Earth Day

On April 22, 1970 Earth Day officially began. Although I know we should be honoring the earth everyday, and I think a lot of people do. It is like Valentine’s Day — we all know we should be showing love and compssion everyday but sometimes we need a little nudge and reminder.  And I love that our Mother Earth has at least one day for her — we got mother’s day for our biological mom. My mother has a background in Biology, the step-father who raised me was a marine biologist. Together they instilled in me a reverence for nature and an awareness of our natural environment. Because of my extreme fondness of Earth and nature it surprises me that my earliest memory of Earth Day is when I was a teenager.   I grew up in Los Angeles, an urban environment surrounded by lush nature — the National Angeles Forest, the San Gabriel Mountains, the Pacific Ocean, the Santa Monica Mountains, various canyons and in-between pockets of natural habitat. On this particular Earth Day, there were booths set up in the arroyo and there I was in my youth, blue tie-dye shirt, Birkenstock sandles, and my highschool sweetheart by my side — it was a blissful day to see so many people gathered to honor our mother.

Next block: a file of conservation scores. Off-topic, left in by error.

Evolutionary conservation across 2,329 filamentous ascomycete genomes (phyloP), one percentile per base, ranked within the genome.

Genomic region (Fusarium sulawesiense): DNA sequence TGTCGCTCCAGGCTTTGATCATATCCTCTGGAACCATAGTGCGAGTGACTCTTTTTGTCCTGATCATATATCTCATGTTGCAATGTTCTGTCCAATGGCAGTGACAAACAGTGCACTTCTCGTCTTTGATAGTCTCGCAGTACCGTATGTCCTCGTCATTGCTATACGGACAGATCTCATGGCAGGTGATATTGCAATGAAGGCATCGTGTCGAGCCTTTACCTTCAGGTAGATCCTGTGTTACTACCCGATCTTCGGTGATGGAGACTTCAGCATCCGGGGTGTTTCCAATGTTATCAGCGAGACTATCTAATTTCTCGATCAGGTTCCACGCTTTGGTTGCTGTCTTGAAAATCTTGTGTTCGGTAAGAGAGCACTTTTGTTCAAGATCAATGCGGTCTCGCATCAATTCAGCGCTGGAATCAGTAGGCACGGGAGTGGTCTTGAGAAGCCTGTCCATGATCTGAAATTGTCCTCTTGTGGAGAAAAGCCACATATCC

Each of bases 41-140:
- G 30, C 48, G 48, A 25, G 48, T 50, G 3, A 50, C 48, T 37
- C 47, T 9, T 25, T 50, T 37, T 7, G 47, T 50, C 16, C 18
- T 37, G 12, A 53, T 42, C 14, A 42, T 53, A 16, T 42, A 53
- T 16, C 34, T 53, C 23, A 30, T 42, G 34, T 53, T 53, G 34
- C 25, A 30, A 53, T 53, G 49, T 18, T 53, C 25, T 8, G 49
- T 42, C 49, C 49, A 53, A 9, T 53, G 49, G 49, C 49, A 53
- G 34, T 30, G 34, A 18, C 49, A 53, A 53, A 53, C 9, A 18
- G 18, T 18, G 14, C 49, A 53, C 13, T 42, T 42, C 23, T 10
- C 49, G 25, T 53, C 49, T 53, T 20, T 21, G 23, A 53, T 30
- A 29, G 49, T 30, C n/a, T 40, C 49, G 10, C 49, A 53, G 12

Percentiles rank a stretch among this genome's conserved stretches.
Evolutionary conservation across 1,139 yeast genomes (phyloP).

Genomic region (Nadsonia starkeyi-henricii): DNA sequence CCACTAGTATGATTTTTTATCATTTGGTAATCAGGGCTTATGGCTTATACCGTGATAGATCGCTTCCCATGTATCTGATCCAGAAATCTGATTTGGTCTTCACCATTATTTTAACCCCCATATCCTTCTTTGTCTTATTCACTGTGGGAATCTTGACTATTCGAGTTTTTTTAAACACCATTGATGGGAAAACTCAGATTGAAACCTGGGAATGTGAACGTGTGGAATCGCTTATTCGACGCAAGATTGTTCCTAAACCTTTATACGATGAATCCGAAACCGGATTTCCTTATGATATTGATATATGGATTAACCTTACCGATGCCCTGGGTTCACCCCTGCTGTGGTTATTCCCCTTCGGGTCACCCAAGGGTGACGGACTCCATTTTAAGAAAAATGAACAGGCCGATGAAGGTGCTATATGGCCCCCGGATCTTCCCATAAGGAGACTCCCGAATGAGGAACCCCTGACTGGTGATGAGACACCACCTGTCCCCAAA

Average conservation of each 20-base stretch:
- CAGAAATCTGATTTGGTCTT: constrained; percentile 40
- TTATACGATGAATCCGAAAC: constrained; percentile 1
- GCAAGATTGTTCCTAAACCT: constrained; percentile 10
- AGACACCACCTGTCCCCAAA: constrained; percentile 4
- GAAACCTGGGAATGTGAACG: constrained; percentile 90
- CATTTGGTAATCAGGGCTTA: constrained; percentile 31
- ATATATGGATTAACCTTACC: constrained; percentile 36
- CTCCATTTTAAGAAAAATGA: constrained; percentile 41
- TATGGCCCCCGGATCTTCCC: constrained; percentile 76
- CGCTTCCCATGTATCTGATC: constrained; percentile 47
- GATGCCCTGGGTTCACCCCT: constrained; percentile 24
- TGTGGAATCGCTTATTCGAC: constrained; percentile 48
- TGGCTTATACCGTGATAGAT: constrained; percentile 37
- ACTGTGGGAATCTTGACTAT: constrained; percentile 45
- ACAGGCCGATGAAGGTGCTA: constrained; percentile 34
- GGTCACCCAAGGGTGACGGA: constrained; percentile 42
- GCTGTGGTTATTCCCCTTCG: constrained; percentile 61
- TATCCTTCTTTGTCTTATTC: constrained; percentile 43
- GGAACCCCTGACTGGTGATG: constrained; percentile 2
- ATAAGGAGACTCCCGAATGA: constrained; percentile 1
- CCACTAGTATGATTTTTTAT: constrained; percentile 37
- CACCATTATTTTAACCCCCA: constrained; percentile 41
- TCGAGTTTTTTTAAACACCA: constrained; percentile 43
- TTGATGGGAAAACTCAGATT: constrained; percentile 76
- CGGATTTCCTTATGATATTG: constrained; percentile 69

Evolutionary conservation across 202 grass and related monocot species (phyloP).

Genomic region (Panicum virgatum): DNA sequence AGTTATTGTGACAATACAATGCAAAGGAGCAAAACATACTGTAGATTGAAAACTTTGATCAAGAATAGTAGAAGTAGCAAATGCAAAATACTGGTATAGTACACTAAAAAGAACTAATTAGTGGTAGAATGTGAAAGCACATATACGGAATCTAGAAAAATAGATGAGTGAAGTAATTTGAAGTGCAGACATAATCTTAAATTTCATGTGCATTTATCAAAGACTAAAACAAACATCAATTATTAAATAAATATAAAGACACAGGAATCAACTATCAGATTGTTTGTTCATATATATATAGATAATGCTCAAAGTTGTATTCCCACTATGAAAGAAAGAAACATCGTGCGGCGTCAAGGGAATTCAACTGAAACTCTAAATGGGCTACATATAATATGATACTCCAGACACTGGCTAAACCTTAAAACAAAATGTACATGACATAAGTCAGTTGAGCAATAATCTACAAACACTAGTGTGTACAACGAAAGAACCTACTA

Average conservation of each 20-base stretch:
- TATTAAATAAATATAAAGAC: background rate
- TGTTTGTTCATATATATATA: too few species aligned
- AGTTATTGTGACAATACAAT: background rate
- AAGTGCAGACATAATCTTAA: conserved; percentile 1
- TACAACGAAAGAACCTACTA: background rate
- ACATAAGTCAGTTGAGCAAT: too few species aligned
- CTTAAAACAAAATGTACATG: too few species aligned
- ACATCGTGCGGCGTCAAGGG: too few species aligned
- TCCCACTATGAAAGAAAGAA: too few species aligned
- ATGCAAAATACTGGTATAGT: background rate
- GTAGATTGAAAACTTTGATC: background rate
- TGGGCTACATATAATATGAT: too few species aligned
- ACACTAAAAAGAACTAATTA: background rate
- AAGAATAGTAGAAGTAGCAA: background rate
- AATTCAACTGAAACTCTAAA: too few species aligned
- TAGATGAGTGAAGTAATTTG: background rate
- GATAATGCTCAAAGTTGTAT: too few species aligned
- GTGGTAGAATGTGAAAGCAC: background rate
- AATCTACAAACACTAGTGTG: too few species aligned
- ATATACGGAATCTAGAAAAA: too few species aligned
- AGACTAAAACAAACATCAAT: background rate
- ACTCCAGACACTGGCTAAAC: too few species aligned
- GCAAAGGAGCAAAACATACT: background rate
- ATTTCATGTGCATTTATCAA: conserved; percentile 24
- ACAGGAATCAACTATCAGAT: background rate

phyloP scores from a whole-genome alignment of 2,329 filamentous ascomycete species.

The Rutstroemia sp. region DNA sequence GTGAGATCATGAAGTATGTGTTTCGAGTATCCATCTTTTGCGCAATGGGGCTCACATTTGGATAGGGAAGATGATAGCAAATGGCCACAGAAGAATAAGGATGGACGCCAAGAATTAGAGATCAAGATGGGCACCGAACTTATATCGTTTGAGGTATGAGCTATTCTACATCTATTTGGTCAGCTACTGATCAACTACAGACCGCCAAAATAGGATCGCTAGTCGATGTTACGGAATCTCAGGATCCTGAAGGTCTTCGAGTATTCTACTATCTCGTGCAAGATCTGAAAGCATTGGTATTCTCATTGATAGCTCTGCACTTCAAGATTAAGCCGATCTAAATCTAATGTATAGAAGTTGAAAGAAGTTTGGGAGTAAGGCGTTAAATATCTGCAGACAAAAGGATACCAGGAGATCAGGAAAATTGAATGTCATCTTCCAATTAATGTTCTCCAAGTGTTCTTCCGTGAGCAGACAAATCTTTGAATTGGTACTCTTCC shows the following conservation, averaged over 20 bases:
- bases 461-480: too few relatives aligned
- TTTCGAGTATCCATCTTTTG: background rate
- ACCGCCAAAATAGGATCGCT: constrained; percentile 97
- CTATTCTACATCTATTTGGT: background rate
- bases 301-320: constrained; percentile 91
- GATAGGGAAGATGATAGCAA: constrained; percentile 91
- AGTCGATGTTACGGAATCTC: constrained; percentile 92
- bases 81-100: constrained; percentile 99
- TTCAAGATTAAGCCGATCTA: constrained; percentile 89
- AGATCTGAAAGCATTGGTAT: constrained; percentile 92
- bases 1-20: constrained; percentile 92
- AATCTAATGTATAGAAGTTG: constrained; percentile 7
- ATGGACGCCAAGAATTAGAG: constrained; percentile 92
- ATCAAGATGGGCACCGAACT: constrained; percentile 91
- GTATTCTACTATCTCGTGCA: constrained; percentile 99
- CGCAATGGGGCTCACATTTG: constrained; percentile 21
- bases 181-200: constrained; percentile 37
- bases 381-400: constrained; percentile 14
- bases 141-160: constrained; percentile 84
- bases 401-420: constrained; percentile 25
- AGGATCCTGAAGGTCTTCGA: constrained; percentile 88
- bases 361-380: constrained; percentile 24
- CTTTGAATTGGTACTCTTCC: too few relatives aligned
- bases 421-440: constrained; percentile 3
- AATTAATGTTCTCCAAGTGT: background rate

Today as the awareness of our Earth, the depletion of resources, and the pollution of water, becomes more widespread, the need for Earth Day, the nudge towards preservation, becomes more apparent. All year long we all contribute in our way: recycling, buying local, bringing bags to the store, not buying plastic but using bulk, etc. And like other “holidays” we go out out of our way to do something to celebrate and I ask, what are you going to do different today to honor the planet you live on? This Earth that gives you food, shelter, clothes and life. One of the best things you can do is rest and in that process allow mother nature to rest and regenerate.  Restore energy back to you and to nature by unplugging from technology for a few hours, take a long walk and breath in the spring blossoms, clean your home and donate unwanted items, garden — even if that means planting one bulb in one pot, read from natural light near the window. There are many things that can be done from donating hours to planting a tree or drawing in the sand with your kids.  What will you choose to do? Whatever you do, enjoy it and smile radiantly at everyone around you.